The approved budget is in the sum of N7.44 trillion being N143 billion higher than the estimates submitted by the President. This is N1.38 trillion higher than the sum approved in the 2016 Appropriation Act, being 22.76 percent increase over the 2016 approved sum. In United States Dollar terms, using the prevailing exchange rate of N380 to 1USD, the budget figure of N7.44 trillion is a paltry USD19.58 billion. The provision of section 11 of the National Health Act (NHA) providing for the Basic Health Care Provision Fund being one percent of the Consolidated Revenue Fund was ignored. The provision should have been in the sum of N47.59 billion. The conspiracy of the executive and legislative arms of government in refusing to implement the clear provision of the NHA stands condemned; it is an act of callous insensitivity to the plight of poor Nigerians, particularly women and children, whose rights to life and health are violated on a daily basis because the government sees them as expendable persons.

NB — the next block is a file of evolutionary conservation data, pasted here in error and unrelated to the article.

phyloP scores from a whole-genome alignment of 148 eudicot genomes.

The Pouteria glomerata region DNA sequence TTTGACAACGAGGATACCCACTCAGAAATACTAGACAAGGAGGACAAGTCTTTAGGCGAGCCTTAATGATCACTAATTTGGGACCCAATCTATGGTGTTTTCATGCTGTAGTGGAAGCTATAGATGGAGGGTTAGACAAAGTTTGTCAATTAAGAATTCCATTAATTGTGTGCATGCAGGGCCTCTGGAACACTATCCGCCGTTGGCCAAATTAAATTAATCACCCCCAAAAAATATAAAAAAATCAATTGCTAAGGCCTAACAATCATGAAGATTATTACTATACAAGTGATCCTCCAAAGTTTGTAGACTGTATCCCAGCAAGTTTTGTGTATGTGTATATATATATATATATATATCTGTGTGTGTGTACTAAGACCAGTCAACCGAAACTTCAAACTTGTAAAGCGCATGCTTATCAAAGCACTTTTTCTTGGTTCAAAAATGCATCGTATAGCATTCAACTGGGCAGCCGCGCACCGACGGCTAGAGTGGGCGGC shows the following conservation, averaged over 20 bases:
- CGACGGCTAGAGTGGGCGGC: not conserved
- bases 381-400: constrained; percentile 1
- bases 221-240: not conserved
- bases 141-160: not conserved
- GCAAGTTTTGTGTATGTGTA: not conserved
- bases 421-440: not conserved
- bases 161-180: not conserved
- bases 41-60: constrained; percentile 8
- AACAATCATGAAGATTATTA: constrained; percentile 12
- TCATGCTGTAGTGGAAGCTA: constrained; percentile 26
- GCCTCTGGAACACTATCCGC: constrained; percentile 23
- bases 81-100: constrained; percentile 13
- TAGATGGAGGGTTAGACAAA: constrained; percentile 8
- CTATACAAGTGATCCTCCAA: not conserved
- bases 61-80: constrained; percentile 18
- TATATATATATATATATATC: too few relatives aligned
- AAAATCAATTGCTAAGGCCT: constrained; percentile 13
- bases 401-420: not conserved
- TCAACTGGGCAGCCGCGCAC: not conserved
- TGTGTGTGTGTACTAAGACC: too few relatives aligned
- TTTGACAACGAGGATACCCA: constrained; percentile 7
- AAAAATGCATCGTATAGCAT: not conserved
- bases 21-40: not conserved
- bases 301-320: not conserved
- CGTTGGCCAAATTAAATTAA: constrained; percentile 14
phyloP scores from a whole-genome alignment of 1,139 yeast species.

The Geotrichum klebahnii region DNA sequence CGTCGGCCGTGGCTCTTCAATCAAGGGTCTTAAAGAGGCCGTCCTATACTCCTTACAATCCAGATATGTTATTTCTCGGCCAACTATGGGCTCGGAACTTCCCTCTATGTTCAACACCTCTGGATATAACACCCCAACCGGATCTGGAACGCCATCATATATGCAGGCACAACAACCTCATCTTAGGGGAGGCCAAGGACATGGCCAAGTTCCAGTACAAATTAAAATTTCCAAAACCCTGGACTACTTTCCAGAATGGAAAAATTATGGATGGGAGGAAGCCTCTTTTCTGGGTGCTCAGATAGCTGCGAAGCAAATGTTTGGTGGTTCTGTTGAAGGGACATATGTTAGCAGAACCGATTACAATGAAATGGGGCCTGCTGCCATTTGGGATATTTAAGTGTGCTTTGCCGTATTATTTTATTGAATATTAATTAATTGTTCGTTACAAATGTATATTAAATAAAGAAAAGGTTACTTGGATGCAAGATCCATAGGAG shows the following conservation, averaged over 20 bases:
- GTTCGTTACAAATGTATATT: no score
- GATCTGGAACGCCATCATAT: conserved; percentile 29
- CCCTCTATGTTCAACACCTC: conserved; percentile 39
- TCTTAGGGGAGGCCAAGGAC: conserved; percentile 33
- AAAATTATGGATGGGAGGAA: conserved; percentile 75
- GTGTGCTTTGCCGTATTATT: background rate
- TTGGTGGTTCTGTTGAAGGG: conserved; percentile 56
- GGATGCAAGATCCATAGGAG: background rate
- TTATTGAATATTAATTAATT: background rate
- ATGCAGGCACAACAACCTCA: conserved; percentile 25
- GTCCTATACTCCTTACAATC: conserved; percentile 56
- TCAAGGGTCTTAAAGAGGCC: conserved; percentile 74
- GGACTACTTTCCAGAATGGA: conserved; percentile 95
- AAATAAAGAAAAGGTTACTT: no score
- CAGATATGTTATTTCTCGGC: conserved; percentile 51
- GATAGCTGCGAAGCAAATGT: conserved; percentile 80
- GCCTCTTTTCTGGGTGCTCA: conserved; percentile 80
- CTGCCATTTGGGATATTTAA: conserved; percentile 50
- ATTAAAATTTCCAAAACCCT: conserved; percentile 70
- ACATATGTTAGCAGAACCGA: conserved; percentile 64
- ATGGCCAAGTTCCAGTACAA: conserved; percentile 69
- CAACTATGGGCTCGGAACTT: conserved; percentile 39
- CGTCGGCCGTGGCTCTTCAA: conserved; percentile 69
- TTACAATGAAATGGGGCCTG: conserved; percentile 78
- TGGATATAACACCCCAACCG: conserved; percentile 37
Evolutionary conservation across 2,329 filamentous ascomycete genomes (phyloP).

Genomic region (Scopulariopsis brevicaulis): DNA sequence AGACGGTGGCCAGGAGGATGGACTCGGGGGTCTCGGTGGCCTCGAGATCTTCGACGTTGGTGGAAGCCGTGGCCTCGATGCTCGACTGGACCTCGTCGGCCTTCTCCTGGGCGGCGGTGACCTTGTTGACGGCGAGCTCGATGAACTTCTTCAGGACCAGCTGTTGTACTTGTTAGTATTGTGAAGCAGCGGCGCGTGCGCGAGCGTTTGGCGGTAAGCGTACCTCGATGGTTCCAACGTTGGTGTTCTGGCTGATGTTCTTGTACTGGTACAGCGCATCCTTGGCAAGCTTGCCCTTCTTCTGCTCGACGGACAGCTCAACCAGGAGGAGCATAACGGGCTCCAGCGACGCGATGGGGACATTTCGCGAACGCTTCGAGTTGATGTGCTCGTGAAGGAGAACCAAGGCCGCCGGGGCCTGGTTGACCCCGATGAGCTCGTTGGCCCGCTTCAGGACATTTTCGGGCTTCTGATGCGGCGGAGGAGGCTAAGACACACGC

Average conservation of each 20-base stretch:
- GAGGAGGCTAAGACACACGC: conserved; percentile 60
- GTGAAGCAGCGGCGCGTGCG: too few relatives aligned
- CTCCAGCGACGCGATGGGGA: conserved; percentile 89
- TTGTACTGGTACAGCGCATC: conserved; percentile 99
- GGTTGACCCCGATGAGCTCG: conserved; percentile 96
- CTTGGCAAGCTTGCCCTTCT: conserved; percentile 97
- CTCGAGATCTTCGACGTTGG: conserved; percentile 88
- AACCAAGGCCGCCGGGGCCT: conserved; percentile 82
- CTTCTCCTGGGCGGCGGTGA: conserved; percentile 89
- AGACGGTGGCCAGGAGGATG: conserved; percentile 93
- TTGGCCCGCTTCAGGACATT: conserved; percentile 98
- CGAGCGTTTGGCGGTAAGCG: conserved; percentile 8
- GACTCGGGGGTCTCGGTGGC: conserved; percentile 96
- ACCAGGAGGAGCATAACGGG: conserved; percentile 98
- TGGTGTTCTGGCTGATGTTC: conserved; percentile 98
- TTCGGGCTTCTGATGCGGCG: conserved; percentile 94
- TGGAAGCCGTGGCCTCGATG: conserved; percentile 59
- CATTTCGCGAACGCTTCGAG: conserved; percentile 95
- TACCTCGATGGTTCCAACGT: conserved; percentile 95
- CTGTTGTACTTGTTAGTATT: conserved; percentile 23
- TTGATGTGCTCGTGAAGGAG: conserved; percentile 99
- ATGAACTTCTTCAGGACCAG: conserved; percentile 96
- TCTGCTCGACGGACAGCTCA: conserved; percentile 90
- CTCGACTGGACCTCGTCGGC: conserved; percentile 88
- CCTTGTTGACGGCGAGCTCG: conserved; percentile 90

Dedicating 24.73 percent of the overall budget to debt service is an indication that Nigeria’s debt profile is becoming unsustainable. The capital vote of 29.30 percent is just a little higher than debt service. With a deficit financing of 2.35 trillion, the debt service is about 36 percent of our expected revenue. This shows that we may soon be back to the debt situation pre the debt relief period. The debt service compared to capital allocation of ten key ministries shows the opportunity costs of servicing debts. The capital allocation to 10 key ministries (agriculture, education, health works, power and housing, solid minerals, interior, defence, transport, trade and investment and Niger Delta) as a percentage of debt service is 72.99% while debt service is 84.49% of the overall capital vote. These few details will suffice for now as the author will return to the analysis of the fuller details of the Appropriation Act at a later date when the Acting President gives his assent to the 2017 Appropriation Bill to become the Appropriation Act 2017.